Iran's guilty verdict for Washington Post journalist Jason Rezaian leaves big questions
Two months past a closed door trial, an Iranian court hands down a guilty verdict. So what happens now? (AFP/File)
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This week an Iranian court handed down a guilty verdict for Washington Post journalist Jason Rezaian, according to Iranian state media. Now the Western world is wondering how to make sense of the conviction, and where to go from here.
The American-Iranian reporter has been imprisoned in Tehran for more than 14 months and faces up to 20 years in prison for four separate charges, espionage being the most serious. He was arrested along with his wife, Yeganeh Salehi, a reporter for UAE-based publication The National, and two photojournalists, all of whom were released briefly afterward. Convicted just this week, Rezaian's actual trial ended in August, back then just as much a mystery as it is today.
According to Iranian media, Rezaian has been accused of providing information to American officials about Iran's nuclear program, including relaying information about Iranian companies sidestepping sanctions, which both US government officials and the Washington Post wholly deny.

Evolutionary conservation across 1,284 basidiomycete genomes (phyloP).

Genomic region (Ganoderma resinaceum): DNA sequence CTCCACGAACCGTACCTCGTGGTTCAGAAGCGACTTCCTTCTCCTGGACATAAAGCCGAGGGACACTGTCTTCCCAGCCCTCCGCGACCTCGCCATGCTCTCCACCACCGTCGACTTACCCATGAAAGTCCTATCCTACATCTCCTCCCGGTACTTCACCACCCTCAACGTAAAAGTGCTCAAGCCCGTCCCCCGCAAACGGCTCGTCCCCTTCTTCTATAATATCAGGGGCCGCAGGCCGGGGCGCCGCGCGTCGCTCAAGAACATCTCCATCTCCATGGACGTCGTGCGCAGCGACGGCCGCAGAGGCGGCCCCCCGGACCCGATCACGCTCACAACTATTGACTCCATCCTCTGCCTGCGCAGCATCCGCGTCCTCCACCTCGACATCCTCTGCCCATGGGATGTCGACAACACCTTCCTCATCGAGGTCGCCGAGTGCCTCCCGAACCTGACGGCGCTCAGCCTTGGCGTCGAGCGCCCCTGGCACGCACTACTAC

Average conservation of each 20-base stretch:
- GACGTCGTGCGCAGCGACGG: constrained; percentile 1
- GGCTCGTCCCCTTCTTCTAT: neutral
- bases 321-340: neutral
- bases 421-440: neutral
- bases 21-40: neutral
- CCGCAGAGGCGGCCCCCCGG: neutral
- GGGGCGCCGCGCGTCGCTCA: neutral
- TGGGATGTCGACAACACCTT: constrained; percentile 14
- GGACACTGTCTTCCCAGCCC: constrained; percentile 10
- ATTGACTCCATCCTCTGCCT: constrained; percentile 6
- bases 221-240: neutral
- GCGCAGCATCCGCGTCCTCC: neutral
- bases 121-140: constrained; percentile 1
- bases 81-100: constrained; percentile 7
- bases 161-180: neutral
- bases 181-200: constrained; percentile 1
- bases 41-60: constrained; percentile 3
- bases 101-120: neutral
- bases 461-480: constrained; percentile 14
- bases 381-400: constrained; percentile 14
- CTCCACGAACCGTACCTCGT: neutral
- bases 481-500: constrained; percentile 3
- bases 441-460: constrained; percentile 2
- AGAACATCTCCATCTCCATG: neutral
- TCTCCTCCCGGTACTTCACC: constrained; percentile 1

Meanwhile, speculation has arisen about whether the conviction may be Iran's way of inching toward a prisoner exchange deal for several Iranians held by the US.
But as social media users have pointed out, Rezaian was reporting on sanctions and the companies they affected...as any good reporter would. Now one thing seems abundantly clear—Rezaian faces charges mainly for carrying out his job as a journalist, and doing it well.
Have a look at some of the responses below. Via Twitter.
Something's Missing Here. WashPost Rips Iran 4 Jason Rezaian 'Conviction', But Not Obama 4 Hanging Him Out 2 Dry http://t.co/HO5oBH1pg9— jacoo (@pjkate) October 13, 2015
The message from Rezaian conviction: Rouhani government can't protect foreign investors. http://t.co/I6sxZIaDyn— Matt Peterson (@mattbpete) October 13, 2015